BM: His use of language is completely tied to how you feel when you read it—it certainly seems like the delivery is all. Blood Meridian is among the most rhetorically hyperbolic of McCarthy’s books. In fact, the book that followed, All the Pretty Horses, looked like it was written by a totally different writer. Often we’re looking at work that’s a lot more stylistically mild than Blood Meridian, so what is the emotional effect when language is cycled up the register like that?
He does this recurring thing where some character spits and someone else spits, and someone says something and someone else doesn’t answer, and then he’s like, “Off in this distance, they saw two riders hanging as if by strings, like some pale marionette set adrift in a world long since cooled and died.” He’s constantly serving up the world as this mechanical, contrived, hollow place. Where everybody’s a puppet or a mannequin or skeleton, or everything’s dead or fake, and everything’s manipulated by unseen forces. We’d ask a question in class like, why describe a landscape at all? What is that ever for in fiction? Is it to be pretty? The answers are sort of obvious. At its best, it creates mood, the same way music does in a movie. But McCarthy would use those sometimes bland tools from the writer’s toolkit and make them really bleak, reminding you every time he describes the landscape how empty it is and how pointless everything is.
Illustration for a syllabus by Ben Marcus. (via)
Enjoy Thanksgiving with our menu of literary recipes:
Christmas Bonus: George Orwell’s Recipes for Plum Cake and Christmas Pudding
I’ve used Tim O’Brien’s short story “The Things They Carried” in the classroom for so many years now that I’ve perhaps become immune to any of the tale’s rhetorical force.Trekking through the story again with a new group of students can occasionally turn up new insights—mostly these days from veterans going back to school after tours in Iraq and Afghanistan—but for the most part, the story “The Things They Carried” is too blunt in its symbols, too programmatic in its oppositions of the physical and metaphysical, too rigid in its maturation plot. There’s no mystery to it, unlike other oft-anthologized stories which can withstand scores of rereadings (I think of Hawthorne or O’Connor here; when I reread “A Good Man Is Hard to Find,” for example, I always understand it or misunderstand it in a new, different way).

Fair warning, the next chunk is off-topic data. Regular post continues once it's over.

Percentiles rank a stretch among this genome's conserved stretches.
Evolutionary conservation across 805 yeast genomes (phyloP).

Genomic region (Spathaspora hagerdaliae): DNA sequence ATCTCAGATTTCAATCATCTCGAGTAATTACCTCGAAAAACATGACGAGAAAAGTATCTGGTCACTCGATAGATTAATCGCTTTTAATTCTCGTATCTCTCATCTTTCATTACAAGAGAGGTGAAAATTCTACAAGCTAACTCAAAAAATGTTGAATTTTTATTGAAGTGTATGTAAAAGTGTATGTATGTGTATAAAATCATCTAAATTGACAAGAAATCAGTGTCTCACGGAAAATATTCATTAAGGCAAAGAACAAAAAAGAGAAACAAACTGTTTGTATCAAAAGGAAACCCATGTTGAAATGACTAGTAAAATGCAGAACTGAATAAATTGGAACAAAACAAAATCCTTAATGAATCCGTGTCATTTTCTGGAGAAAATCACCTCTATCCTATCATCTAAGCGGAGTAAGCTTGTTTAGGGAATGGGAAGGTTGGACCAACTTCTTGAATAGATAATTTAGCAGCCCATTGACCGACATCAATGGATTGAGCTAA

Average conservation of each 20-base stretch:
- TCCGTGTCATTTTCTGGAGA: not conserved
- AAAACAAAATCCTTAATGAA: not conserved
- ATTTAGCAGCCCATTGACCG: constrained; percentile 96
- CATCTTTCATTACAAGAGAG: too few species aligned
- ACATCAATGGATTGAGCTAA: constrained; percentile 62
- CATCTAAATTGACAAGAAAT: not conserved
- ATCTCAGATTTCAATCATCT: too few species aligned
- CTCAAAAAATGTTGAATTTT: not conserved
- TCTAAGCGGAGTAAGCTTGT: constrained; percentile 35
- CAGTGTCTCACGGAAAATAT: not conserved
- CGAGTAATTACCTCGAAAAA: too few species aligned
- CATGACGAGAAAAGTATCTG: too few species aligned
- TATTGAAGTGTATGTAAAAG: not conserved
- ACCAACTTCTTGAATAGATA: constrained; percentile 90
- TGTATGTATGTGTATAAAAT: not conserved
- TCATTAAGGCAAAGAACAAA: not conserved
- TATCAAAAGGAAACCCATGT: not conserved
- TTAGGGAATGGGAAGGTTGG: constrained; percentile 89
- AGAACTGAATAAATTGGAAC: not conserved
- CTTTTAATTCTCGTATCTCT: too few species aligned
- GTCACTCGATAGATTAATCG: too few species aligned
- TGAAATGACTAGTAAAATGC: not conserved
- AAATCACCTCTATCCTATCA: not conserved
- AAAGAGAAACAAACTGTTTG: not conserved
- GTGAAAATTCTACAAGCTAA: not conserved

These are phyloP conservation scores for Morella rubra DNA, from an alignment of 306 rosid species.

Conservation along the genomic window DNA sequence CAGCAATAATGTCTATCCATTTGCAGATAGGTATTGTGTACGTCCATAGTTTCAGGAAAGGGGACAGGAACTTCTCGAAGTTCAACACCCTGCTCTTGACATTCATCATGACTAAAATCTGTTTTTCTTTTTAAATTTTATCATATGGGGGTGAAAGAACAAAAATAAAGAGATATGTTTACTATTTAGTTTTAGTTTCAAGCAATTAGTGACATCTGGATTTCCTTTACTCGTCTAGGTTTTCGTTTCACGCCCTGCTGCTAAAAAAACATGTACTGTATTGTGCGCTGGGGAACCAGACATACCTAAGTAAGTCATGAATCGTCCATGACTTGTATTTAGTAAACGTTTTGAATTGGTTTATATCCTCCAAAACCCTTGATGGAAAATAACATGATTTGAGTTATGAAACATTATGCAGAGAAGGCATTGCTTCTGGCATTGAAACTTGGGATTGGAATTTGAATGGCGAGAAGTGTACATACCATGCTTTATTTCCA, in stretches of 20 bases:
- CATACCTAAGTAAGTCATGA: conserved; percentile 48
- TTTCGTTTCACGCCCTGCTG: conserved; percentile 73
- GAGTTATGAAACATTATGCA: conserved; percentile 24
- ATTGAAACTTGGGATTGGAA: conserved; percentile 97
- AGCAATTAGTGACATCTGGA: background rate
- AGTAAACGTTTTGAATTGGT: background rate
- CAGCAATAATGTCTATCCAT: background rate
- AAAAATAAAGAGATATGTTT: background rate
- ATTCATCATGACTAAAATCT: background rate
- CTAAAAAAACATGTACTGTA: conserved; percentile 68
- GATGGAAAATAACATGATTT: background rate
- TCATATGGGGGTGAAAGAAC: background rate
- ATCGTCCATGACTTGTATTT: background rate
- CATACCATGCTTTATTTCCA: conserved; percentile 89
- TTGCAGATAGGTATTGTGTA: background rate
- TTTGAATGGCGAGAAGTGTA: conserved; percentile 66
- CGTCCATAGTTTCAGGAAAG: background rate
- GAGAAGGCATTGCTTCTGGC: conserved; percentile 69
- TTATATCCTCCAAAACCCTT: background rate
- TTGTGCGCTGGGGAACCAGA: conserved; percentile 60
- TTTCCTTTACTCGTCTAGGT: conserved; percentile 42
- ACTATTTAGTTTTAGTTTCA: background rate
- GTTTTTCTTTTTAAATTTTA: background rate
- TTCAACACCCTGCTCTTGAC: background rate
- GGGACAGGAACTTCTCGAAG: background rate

But my students invariably love “The Things They Carried,” and I love reading it with them.
Despite reading the story “The Things They Carried” semester after semester, I hadn’t gone back to the novel The Things They Carried in years, until the kind people at Audible sent me a new audiobook version read by character actor Bryan Cranston (Malcolm in the Middle; Seinfeld). I enjoyed the audiobook over a week of commutes.
The Things They Carried is a loose collection of stories that centers on a character named Tim O’Brien and his time with Alpha Company during the Vietnam War. The book also focuses on O’Brien’s experiences, as well as the experiences of some of his fellow soldiers, before and after Vietnam. O’Brien ties the book around a few major stories, fleshing it out with fragments, and telling tales from different viewpoints and even different chronologies. If a character dies in one story, he’s welcome to show up in a later story or vignette. That’s how memory works. And when memory fails, there are stories:
Forty-three years old, and the war occurred half a lifetime ago, and yet the remembering makes it now. And sometimes remembering will lead to a story, which makes it forever. That’s what stories are for. Stories are for joining the past to the future. Stories are for those late hours in the night when you can’t remember how you got from where you were to where you are. Stories are for eternity, when memory is erased, when there is nothing to remember except the story.
O’Brien’s major concern in The Things They Carried isn’t just the experiences of regular soldiers in the Vietnam War. He’s also deeply concerned with how to frame, recall, tell, and retell those experiences. In this sense, the formal aspects of the novel—its fragmentary, decentered structure—carry out its themes. The result is a strange beast, a novel that is simultaneously postmodern metafiction and dirty realism. Almost every single story in The Things They Carried attempts to suss out its own telling; indeed, how to tell, how to witness to (horror, violence, war) is probably the book’s real aim. Nowhere is this more evident than in “How to Tell a True Story”: